No room in my life for a slower pace right now.
The squeaky wheel gets the oil. All of my wheels are currently squeaky. It is a busy season. My days are filled with normal things like chores and homeschooling and errands and the kids’ extras, with stolen hours crammed in for creativity and reading and fun. Couponing to save money, unpacking the last few boxes from our recent move, decorating for Christmas, and compiling lists of everything I can’t forget.
It is not bad, just full. A juggling act. My solitude/quiet/slow pace-loving soul is struggling to catch up. I’m not good at days packed to the gills. No room for simplicity and rest. No room to think or recharge.
Christmas is out there in the world, coming down the runway loud and brassy, all jingling bells and 24 hour sales and to do lists and speed.
No room for starry nights or baaing sheep.
In here, in my normal living room, with discarded toys and books, tangled yarn and sleeping dogs, a tree top-heavy with breakable ornaments and sloppy with the rumpled tree-skirt, Christmas unfolds with less frenzy, more accessibility.
But I find, at first glance, with no room for wonder or magic.
It is not that I, that we are incapable of slow or starry or wondrous. We simply find, quite often, that we have no more room. No vacancy. No margin for something new to move in.
No room in the inn for a baby’s birth. No matter the urgent need. A stable instead, where the animals slept. The livestock breathed out steamy breath to a small miracle on the straw. Helpless little last minute guest in a barn, laid in a feeding trough, wrapped in rags, to a teen mom. A very weird few days, with visiting kings and profound shepherds and astronomical signs.
We all know the story.
No room in our culture for this knowledge. A virgin, singing hosts, prophecy, a messiah? We live in a world of iPhones, voyeurism, amenities, high-speed internet. While most of us acknowledge our need for hope, and allow that there is a spiritual aspect to life, and care that there are people starving, trafficked, naked, orphaned, our day-to-day thoughts can go all over the place, from solid surface countertops to our paycheck’s ability to pay our bills, from the price of gasoline to our kid making the basketball team. Truthfully, our minds cannot even keep up with these.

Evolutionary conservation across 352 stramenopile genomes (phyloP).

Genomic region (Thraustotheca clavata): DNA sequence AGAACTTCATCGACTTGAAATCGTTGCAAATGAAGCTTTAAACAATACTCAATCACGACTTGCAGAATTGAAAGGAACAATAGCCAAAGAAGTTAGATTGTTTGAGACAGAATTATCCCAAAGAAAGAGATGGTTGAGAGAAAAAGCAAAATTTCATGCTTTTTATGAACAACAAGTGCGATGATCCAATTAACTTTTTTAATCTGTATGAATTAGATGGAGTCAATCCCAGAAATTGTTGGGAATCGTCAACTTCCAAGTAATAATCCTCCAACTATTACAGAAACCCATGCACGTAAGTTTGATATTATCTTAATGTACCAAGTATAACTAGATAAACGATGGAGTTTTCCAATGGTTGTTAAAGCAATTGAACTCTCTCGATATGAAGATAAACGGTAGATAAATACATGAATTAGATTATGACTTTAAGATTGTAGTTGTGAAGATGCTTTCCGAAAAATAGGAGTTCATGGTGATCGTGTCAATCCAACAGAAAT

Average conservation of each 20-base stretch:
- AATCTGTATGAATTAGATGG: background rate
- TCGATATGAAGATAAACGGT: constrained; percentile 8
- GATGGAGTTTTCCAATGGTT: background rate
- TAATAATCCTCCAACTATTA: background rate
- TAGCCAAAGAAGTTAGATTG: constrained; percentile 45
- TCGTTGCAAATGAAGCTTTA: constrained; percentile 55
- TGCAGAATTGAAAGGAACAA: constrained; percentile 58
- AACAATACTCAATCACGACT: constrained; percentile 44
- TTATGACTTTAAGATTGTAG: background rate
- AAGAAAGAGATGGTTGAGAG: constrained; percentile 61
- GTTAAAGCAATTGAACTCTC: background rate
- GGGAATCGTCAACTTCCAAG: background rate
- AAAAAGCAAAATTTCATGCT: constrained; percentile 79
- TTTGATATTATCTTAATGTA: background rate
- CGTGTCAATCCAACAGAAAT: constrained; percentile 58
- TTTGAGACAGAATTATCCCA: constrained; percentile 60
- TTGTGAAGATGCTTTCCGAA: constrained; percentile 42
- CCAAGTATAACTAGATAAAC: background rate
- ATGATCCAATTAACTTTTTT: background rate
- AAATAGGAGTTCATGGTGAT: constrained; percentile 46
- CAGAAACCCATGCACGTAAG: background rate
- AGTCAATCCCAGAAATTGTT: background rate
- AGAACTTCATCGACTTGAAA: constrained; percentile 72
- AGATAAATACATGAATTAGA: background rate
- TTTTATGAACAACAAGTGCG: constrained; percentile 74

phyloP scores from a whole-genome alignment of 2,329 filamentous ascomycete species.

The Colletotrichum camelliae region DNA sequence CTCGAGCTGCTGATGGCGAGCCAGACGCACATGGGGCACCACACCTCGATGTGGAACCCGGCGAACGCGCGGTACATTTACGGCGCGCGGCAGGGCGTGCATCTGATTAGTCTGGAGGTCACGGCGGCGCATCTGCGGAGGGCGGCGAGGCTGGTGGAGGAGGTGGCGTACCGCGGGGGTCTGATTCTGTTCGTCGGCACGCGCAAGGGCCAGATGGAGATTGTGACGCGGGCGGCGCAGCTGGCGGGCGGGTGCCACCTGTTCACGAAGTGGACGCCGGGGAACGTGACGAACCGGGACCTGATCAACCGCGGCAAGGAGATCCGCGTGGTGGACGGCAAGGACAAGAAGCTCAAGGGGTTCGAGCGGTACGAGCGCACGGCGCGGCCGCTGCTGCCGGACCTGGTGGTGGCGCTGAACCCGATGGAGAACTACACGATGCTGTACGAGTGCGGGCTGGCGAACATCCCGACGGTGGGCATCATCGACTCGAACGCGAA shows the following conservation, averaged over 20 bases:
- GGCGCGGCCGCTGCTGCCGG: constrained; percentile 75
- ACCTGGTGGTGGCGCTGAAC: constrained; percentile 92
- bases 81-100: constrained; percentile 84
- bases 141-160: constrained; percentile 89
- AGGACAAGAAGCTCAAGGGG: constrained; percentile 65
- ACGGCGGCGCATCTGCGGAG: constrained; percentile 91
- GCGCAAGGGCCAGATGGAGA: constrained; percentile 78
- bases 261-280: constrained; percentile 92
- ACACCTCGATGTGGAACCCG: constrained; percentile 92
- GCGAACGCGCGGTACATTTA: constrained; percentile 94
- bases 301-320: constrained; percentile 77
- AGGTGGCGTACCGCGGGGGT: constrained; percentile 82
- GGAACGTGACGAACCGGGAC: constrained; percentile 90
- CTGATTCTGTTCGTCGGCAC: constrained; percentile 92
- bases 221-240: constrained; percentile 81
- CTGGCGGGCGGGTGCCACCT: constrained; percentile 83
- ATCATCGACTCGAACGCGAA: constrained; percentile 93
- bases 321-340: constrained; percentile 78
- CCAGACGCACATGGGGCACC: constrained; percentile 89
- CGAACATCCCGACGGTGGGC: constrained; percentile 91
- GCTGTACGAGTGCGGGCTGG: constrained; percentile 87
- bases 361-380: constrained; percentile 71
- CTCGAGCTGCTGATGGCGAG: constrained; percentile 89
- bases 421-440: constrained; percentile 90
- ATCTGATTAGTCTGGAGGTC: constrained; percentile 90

Not just millenia separate us from the story, but relevance.
No room in our schedules for worship. The God of the universe, come down as a human? Controversies of politics and the scandals of Christian leaders pepper our newspapers and fill our sighs. We dash toward 9, away from 5, if we’re lucky. Some of us dash around the clock. Like me, lately.
That’s okay, the story begs. I am not trying to win over your mind. I can not hope to capture your imagination, not yet. I know your time is important. Your schedule full of valid commitments. I promise not to force myself into your life. I realize you have no room.
If it’s okay, I’d like to stay in your heart.
This old thing? It is tired, used, hardened and selfish. Dirty.
Like a barn.
We’d like to think we have good hearts, and that we can gauge the state of others’ hearts too, but despite our best show, in spite of our best efforts toward fleeting goodness, inside we are motivated by smallness and greed, vanity, anger and jealousy.
I’d like to be born there, He says. And offers Himself, all new and clean and fresh, Father Christmas, to our old and dirty and stale.
In this world, via small scandal, He arrives on the scene, dismissed to the outbuildings where nothing important is happening.
In my heart, dark stable where lesser things live, things that cannot be housed in the public light of day, where there is plenty of room if one does not mind the company, He comes to be born.
With startling relevance.
It changes everything
This is Christmas.